The sudden drop in the price of crude, a rise in housing market risk and the quickening U.S. recovery are among new and conflicting economic forces complicating the Bank of Canada's interest rate decision-making.
The central bank left its benchmark overnight lending rate unchanged at 1 per cent on Wednesday, extending to more than four years its longest interest-rate freeze since the 1950s.
The bank pointedly dropped the word "neutral" – a hallmark of interest-rate statements for the past year – even while saying that inflation risks remain "roughly balanced."
This comes after Bank of Canada Governor Stephen Poloz said recently that he wants to move away from explicitly committing to future changes to its key rate.
"There will no doubt come a day when we offer forward guidance again, but not this day," Mr. Poloz said in what were to have been his opening remarks at a post-announcement news conference in Ottawa.
The central bank cancelled the news conference, as well as a planned appearance before the House of Commons finance committee, after a shooting incident forced a lengthy lockdown of Parliament Hill and most surrounding buildings. Mr. Poloz and senior deputy Governor Carolyn Wilkins are still due to testify Thursday before the Senate banking committee.
The central bank may have abandoned the word "neutral," but it is still in the "very essence of neutral" mode, Bank of Montreal chief economist Douglas Porter said.
"For every negative, there's a positive," Mr. Porter said. "For every fading concern, there's an emerging risk. In other words, the bank's main point is that it feels zero urgency to do anything with rates, either up or down."
The most significant shift in the bank's latest economic forecast centred on inflation, where the bank said the patchy global economy is pushing some prices up, while depressing others. There is strong growth in the U.S., but the central bank downgraded its global forecast due to weakness virtually everywhere else.
"Growth prospects are diverging across regions," the bank said in its rate announcement. "Persistent headwinds continue to buffet most economies and growth remains highly reliant in exceptional policy stimulus."
The bank also expressed fresh concerns about rising consumer debt and hot housing markets in some areas, particularly in Toronto, Calgary and Vancouver.
"Financial stability risks associated with household imbalances are edging higher," the bank warned in its statement.
The statement and a separate monetary policy report painted a very mixed picture for the Canadian and global economies.
And the bank has now pushed back its estimate of when the Canadian economy would get back to full productive capacity to the "second half of 2016" from "mid-2016."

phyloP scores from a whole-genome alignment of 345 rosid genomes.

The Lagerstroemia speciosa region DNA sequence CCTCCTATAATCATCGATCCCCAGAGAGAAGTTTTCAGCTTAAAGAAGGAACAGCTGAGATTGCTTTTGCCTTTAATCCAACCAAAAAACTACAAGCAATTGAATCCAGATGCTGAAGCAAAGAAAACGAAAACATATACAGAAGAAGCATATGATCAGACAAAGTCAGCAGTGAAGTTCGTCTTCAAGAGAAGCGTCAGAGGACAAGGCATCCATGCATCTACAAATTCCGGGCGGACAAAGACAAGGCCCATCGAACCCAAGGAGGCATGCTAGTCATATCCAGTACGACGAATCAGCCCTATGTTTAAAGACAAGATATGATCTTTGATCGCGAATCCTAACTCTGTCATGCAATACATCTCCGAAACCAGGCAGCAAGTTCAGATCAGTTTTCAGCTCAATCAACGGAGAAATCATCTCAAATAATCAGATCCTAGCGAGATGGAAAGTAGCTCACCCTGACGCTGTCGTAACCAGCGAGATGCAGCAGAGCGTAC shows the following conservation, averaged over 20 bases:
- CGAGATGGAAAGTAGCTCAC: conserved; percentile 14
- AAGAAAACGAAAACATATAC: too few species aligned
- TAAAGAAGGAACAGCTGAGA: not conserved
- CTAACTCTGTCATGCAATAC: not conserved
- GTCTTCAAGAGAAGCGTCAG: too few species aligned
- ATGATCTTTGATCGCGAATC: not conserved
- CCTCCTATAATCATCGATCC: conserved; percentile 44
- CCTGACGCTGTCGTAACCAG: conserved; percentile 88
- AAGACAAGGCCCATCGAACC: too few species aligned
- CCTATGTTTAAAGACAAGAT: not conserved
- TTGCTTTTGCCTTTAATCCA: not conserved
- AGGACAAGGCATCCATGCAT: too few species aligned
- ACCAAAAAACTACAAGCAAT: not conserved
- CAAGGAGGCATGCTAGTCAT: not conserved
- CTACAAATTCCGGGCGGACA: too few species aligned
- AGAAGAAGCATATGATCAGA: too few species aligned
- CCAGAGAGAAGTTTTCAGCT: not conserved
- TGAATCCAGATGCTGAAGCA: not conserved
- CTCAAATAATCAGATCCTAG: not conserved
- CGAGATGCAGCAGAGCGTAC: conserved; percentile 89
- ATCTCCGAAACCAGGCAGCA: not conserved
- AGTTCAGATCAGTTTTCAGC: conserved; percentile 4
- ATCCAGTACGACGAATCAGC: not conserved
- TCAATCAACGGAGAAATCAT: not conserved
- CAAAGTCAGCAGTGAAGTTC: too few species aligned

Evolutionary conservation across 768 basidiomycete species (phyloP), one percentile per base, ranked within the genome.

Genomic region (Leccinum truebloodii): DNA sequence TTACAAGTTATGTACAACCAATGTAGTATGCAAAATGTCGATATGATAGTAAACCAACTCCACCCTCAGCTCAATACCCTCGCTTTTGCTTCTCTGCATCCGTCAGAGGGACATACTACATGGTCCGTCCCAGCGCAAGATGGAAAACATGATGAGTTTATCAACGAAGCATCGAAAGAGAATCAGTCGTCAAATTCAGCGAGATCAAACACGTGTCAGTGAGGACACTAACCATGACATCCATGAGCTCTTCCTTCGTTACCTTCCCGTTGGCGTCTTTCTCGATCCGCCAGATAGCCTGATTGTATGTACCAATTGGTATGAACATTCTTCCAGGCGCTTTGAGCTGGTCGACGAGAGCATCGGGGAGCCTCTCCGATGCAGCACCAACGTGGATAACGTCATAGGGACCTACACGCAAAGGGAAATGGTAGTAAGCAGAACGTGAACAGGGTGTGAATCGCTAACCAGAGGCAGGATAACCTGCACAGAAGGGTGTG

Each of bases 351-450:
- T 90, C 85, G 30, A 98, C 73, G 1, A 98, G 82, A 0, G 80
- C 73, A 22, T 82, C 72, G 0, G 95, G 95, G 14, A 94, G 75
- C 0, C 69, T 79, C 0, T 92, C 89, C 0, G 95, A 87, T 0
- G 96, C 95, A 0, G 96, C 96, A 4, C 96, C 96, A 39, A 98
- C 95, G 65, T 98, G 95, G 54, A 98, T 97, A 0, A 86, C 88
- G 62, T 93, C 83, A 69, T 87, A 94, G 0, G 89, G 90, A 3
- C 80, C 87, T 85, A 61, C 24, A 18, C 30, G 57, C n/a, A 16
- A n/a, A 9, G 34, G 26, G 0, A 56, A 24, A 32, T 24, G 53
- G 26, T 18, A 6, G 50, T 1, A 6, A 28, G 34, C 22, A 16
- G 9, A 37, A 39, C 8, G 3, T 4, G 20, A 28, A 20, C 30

The strong U.S. recovery is good news for long-suffering Canadian manufacturers, which are benefiting from both a lower Canadian dollar and stronger demand for exports.
But that isn't yet translating into higher business investment.
And stalled growth virtually everywhere else in the world means less demand and lower prices for oil and the other major commodities that Canada exports in massive volumes. The price of Brent crude, for example, has sunk to roughly $85 (U.S.) a barrel from $111 a barrel as recently as June.
Lower crude prices will cut into Canadians' incomes and "weigh" on household and business spending, according to the report.
The bank acknowledged, however, that core inflation, which strips out volatile energy and food prices, "rose more rapidly" than it expected in recent months. It now expects core inflation to hover around its 2-per-cent target for overall inflation for the remainder of this year and throughout 2015.
Core inflation will hit a 2.1-per-cent annual rate in the final three months of this year, up from its previous forecast of 1.8 per cent, and 1.9 per cent in the first quarter of 2015, up from its earlier estimate of 1.6 per cent, according to the bank's latest forecast.
Uneven global growth is having the opposite effect on overall inflation. The bank said the recent slide in energy prices would sap inflation pressures in the months ahead, leaving the rate well below the target through all of next year, after exceeding that level in the last half of this year.
Most economists don't expect the central bank to start raising rates until at least the second half of next year.
"The Bank of Canada has decided to say less about where rates are headed but isn't saying anything really that different about the upcoming trajectory for growth and inflation," CIBC World Markets economist Avery Shenfeld said.